Use Gmail or Outlook? You need to be on the lookout for a dangerous new email scam, security experts have warned. Action Fraud, the UK’s national reporting centre for fraud and cyber crime, has raised the alarm about a number of dangerous new emails, including suspicious ASDA and PayPal messages.
The fraudulent ASDA email attempts to trick victims into clicking on a dangerous web link by claiming the recipient has won a gift card. This con claims the recipient is able to claim a voucher worth £100 to spend in-store. To claim the free cash reward, the victim is told, you’ll need to share a number of personal details.
Of course, this is all part of a tried-and-tested tactic used by scammers to convince victims into handing over personal information. Revealing the threat, Action Fraud said: “Watch out for this Asda gift card scam. Action Fraud has received 159 reports within 48 hours about fake emails purporting to be from Asda.
“The emails state that the recipient can win a ‘£100 promo reward gift card’ by completing a marketing survey. The links provided in the emails lead to phishing websites that are designed to steal your personal information.”
To help people falling for this – and similar scams – Action Fraud advised: “Your bank, or any other official organisation, won’t ask to share personal information over email or text. If you need to check that it’s a genuine message, call them directly.”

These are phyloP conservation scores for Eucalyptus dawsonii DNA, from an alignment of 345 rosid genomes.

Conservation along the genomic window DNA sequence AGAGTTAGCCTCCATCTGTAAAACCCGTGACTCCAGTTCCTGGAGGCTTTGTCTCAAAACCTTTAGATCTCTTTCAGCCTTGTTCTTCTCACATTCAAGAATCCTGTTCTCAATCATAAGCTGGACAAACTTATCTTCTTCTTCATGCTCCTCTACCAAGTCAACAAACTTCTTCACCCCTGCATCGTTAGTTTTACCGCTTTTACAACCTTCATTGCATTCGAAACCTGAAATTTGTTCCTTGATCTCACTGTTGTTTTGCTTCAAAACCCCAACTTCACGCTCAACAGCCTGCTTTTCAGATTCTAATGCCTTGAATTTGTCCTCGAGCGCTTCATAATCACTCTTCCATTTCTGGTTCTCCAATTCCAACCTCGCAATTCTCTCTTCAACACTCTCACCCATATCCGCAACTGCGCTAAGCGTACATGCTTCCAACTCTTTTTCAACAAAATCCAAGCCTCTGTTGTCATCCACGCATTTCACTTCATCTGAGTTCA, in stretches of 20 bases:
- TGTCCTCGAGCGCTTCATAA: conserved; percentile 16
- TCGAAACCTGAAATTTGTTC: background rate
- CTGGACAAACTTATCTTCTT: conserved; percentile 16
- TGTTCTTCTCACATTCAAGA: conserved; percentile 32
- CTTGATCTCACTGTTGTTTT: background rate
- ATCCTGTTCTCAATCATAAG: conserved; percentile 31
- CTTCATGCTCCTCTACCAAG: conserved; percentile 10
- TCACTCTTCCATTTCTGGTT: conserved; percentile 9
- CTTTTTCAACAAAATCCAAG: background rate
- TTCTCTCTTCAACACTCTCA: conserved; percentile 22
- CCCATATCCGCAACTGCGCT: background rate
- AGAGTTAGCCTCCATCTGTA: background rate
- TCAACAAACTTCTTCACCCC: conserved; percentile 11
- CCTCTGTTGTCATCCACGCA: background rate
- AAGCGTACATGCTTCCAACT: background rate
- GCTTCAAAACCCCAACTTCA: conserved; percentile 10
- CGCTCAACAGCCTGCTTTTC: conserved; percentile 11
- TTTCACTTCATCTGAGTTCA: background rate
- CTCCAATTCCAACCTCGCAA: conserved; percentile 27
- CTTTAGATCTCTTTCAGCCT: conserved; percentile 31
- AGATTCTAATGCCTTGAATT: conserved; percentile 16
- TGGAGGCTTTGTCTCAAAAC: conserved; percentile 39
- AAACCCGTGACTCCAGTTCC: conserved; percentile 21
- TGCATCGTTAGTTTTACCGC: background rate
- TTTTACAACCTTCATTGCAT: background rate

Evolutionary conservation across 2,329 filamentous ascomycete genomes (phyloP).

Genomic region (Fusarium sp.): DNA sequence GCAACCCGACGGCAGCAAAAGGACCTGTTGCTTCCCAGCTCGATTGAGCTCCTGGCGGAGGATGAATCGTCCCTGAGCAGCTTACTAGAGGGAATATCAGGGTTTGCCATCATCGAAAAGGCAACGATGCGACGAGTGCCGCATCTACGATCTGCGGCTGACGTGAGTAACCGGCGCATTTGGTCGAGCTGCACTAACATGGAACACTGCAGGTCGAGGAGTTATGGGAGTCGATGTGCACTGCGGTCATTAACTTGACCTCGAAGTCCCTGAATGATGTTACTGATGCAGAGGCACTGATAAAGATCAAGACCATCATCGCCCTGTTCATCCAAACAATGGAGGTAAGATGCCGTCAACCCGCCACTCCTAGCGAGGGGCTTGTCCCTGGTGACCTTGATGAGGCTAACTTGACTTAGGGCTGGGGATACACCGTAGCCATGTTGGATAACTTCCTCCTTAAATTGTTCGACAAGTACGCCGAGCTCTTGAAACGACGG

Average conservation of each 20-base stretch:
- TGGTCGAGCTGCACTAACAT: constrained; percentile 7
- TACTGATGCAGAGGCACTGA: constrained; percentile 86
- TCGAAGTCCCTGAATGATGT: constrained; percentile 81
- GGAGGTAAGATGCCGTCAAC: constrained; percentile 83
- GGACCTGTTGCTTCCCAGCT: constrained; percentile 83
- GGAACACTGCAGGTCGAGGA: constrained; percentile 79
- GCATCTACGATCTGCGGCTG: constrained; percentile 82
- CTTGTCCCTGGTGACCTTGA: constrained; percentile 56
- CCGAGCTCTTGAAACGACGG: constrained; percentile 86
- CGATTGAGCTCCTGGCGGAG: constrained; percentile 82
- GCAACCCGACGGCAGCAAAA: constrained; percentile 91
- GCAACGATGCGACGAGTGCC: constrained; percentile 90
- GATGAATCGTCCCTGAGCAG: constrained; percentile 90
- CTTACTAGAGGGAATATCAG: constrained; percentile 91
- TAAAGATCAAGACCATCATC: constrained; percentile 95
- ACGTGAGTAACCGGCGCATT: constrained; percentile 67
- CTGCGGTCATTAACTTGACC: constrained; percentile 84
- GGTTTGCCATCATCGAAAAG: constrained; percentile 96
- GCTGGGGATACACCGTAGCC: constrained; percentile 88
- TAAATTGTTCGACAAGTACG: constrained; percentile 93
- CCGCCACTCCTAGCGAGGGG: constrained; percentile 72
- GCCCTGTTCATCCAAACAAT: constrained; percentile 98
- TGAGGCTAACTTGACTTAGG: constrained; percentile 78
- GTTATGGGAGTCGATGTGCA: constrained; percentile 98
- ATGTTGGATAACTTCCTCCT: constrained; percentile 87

Elsewhere, Action Fraud has also warned Gmail and Outlook users about another scam email that is being circulated. This time around it’s a bogus PayPal message, with the recipient allegedly locked out of their account.
Once again though, this is all part of a scam to steal sensitive information – this time around PayPal login details.
Given PayPal gives easy access to a user’s credit cards, having this information stolen could lead to a victim being severely out of pocket.
Action Fraud warned: “PayPal scam reported 244 times in one week. Action Fraud has received 244 reports this week about fake emails purporting to be from PayPal. The emails state that the recipient’s PayPal account has been ‘temporarily restricted’. The links provided in the email lead to genuine-looking phishing websites that are designed to steal PayPal login details, as well as personal and financial information.”
If you receive a suspicious looking email then you can forward it to the Suspicious Email Reporting Service (SERS). The email address for this is email@example.com.
Action Fraud also on its website offers advice on how you can spot a fake email.
Here are some of the warning signs to look out for…
• The sender’s email address doesn’t tally with the trusted organisation’s website address.
• The email is sent from a completely different address or a free web mail address.
• The email does not use your proper name, but uses a non-specific greeting like “dear customer”.
• A sense of urgency; for example the threat that unless you act immediately your account may be closed.
• A prominent website link. These can be forged or seem very similar to the proper address, but even a single character’s difference means a different website.
• A request for personal information such as user name, password or bank details.
• The email contains spelling and grammatical errors.
• You weren’t expecting to get an email from the company that appears to have sent it.
• The entire text of the email is contained within an image rather than the usual text format.
• The image contains an embedded hyperlink to a bogus site.